Luke 2:12
It is surely not without significance that this most gracious manifestation and announcement was made to these humble Hebrew shepherds "keeping watch over their flock by night." It suggests two truths which are of frequent and perpetual illustration.

1. That God chooses for his instruments the humble rather than the high. Our human notions would have pointed to the most illustrious in the ]and for such a communication as this. But God chose the lowly shepherd, the man of no account in the estimate of the world. So did he act in the beginning of the gospel (see 1 Corinthians 1:26-29). And so has he acted ever since, choosing often for the agents of his power and grace those whom man would have passed by as unworthy of his choice.

2. That God grants his Divine favor to those who are conscientiously serving him in their own proper sphere. Not to the idle dreamer, not to the man who will do nothing because he cannot do everything of which he thinks himself capable, but to him who does his best in the position in which God's providence has placed him, will God come in gracious manifestation; and it is he whom he will select to render important service in his cause. But the main thoughts of this passage are these -

I. WELCOME TIDINGS FROM THE SPIRITUAL WORLD. "They were sore afraid." "Fear not... I bring you good tidings." Why have men always been so sore afraid in the presence of the supernatural? Why have they feared to receive communications from heaven? Something much more than a popular belief (see Judges 13:22)is required to account for so universal a sentiment. It is surely that sinful men are profoundly conscious of ill desert, and fear that any message that comes from God, the Holy One, will be a message of condemnation and punishment. What would be the expectation with which a camp of rebellious subjects, who had taken up arms against their sovereign, would receive a messenger from the court of the king? Had that guilty age known that God was about to announce "a new departure" in his government of the world, what ample, what overwhelming reason would it have had to apprehend a message of Divine wrath and retribution! How welcome, then, the words, "Fear not... I bring you good tidings"! Of what depth of Divine patience, of what boundless breadths of Divine compassion, do these simple words assure us!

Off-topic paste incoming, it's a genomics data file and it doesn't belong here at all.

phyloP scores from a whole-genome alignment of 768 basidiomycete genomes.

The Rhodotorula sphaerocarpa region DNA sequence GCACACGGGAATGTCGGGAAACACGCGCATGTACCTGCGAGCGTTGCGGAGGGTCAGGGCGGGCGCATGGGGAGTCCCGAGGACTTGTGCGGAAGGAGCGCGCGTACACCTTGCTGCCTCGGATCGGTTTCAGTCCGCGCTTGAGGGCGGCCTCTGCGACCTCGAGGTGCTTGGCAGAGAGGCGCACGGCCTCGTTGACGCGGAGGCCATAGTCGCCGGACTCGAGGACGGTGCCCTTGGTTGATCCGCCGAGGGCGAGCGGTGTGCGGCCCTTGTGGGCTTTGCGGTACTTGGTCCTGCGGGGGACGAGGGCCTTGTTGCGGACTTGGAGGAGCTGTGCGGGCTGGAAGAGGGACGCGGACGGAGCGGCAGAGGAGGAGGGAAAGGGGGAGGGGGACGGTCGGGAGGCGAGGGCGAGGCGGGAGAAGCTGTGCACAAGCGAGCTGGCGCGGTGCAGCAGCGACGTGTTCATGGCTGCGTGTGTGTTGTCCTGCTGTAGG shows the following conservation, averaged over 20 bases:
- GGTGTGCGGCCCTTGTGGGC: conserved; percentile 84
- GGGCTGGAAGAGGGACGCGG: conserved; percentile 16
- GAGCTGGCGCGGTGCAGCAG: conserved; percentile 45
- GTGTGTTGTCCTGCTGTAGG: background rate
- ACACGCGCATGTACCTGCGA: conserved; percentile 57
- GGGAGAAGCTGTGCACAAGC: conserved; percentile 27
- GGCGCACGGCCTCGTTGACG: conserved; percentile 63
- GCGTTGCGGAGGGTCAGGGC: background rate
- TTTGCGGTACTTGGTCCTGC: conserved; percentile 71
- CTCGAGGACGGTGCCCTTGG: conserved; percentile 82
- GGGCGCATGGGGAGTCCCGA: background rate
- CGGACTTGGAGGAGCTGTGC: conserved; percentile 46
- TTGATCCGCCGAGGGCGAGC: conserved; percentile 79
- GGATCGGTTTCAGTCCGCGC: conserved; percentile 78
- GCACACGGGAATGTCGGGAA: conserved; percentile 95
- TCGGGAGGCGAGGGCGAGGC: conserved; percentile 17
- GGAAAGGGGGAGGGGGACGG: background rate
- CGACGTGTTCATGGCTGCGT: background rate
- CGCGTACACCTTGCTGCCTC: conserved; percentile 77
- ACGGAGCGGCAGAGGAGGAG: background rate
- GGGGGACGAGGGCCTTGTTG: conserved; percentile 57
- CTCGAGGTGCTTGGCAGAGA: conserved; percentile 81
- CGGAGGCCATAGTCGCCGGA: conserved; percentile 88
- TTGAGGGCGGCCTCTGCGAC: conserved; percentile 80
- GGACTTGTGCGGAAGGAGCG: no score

II. TIDINGS OF SURPASSING VALUE. Tidings "of great joy." The birth of the Babe in Bethlehem "that day" - what did it mean? It meant:

1. Deliverance from a deadly evil. To these shepherds, if they were patriotic children of Abraham, the promise of a Savior would mean deliverance from the national degradation into which Israel had sunk - a spiritual as well as a political demoralization. To them, if they were earnest religious inquirers, it meant deliverance from the bondage and penalty of sin. This is the significance which the word has to us: in that day was born into the world a Savior, a Divine Redeemer, One who should save the souls of men from that which is the one curse of our humanity - sin.

2. The fulfillment of a great hope. To those who then learnt that "the Christ" was born, it meant that the long-cherished hope of their nation was fulfilled, and that whatever the Messiah was to bring about was at length to be accomplished. A great national expectation has passed, with us, into a glorious hope for the human race - the hope that under Christ this poor sin-stricken world will rise from its ignorance, its superstition, its godlessness, its vice, and its crime, and walk in newness of life, in the love and the likeness of its heavenly Father.

3. Restoration to our true position. That Savior is "Christ the Lord." We who have sought to rule ourselves and to be the masters of our own lives, and who have suffered so much in so many ways by this guilty dethronement and usurpation, are now to find our true rest and joy by submitting ourselves to him who is "the Lord" of all hearts and lives; in his service is abiding peace and "great joy."